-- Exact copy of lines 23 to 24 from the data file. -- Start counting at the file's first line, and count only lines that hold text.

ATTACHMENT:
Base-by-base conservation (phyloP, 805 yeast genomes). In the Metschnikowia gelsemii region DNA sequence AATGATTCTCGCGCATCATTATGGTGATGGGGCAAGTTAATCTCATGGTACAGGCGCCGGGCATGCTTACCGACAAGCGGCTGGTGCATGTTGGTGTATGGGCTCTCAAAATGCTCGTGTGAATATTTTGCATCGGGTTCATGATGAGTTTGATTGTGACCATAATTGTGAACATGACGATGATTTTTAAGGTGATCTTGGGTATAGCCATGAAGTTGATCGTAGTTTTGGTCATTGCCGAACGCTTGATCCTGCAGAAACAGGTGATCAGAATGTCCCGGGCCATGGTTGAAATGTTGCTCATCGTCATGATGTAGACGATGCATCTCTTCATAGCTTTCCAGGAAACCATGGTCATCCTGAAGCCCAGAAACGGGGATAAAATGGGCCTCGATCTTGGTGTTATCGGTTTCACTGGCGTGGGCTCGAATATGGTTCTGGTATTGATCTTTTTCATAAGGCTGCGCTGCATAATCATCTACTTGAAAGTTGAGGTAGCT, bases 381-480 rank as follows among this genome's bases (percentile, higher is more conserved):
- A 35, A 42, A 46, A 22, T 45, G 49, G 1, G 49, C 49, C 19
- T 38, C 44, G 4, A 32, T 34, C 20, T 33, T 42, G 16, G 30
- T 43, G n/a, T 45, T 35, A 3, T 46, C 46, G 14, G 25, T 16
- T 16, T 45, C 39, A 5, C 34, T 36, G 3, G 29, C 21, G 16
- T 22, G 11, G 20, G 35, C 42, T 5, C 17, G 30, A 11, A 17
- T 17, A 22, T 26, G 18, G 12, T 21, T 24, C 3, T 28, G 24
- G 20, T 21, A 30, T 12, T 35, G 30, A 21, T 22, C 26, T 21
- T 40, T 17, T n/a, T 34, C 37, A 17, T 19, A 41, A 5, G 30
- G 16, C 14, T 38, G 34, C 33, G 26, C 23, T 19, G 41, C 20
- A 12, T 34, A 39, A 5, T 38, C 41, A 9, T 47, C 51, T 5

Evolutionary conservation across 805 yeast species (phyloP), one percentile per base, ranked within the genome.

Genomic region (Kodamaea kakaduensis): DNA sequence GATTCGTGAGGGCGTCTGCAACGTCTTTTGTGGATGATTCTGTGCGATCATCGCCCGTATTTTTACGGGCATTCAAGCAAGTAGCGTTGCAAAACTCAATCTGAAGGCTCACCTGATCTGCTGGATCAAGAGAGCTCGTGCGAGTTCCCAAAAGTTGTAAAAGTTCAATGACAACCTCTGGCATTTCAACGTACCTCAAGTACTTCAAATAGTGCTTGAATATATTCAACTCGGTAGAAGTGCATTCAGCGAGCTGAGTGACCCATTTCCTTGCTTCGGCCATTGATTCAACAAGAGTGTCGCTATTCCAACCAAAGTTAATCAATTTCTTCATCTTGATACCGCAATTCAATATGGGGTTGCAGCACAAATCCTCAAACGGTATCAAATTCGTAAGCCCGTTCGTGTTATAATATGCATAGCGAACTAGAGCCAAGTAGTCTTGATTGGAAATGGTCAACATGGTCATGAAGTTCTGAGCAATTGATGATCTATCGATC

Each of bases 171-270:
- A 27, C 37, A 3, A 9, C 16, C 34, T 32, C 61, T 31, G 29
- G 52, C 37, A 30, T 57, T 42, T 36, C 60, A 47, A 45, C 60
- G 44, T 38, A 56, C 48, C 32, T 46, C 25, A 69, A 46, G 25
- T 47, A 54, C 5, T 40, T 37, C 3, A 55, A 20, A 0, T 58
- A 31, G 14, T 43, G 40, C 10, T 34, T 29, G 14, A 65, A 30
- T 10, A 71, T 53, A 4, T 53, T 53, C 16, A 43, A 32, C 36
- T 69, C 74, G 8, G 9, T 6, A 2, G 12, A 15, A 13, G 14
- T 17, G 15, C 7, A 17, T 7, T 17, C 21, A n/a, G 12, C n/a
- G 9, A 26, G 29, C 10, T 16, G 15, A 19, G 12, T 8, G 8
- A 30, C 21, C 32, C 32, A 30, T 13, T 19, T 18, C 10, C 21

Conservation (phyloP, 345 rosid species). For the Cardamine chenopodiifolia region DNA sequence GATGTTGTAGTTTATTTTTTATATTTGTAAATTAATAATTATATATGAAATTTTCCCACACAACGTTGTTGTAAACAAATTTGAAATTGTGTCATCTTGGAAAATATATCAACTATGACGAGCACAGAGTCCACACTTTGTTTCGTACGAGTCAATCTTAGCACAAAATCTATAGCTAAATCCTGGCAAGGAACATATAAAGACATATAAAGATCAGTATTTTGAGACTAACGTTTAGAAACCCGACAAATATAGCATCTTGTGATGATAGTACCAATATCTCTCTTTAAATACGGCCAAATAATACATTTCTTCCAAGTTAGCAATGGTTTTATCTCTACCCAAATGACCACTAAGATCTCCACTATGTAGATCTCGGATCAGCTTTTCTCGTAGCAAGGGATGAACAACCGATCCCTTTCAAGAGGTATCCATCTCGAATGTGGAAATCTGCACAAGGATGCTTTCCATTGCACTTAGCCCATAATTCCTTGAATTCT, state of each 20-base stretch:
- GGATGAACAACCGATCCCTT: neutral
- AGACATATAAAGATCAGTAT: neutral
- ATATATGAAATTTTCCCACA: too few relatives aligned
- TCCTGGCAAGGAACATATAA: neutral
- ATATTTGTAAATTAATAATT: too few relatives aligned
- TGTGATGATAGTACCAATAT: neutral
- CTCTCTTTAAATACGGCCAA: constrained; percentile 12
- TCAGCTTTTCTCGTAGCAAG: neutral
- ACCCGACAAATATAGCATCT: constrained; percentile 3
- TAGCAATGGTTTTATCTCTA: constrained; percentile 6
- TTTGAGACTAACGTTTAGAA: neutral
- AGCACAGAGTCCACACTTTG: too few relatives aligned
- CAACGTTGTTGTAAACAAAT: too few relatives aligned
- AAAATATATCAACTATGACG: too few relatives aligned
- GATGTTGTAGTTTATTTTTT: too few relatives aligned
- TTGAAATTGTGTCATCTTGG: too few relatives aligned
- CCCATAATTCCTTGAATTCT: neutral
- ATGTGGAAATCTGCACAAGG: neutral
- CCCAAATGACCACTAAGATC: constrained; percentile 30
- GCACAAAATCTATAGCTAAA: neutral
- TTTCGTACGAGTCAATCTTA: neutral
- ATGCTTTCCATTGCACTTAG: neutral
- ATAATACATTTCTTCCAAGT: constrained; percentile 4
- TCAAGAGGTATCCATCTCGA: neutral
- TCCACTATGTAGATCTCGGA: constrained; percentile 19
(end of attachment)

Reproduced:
- G 9, A 26, G 29, C 10, T 16, G 15, A 19, G 12, T 8, G 8
- A 30, C 21, C 32, C 32, A 30, T 13, T 19, T 18, C 10, C 21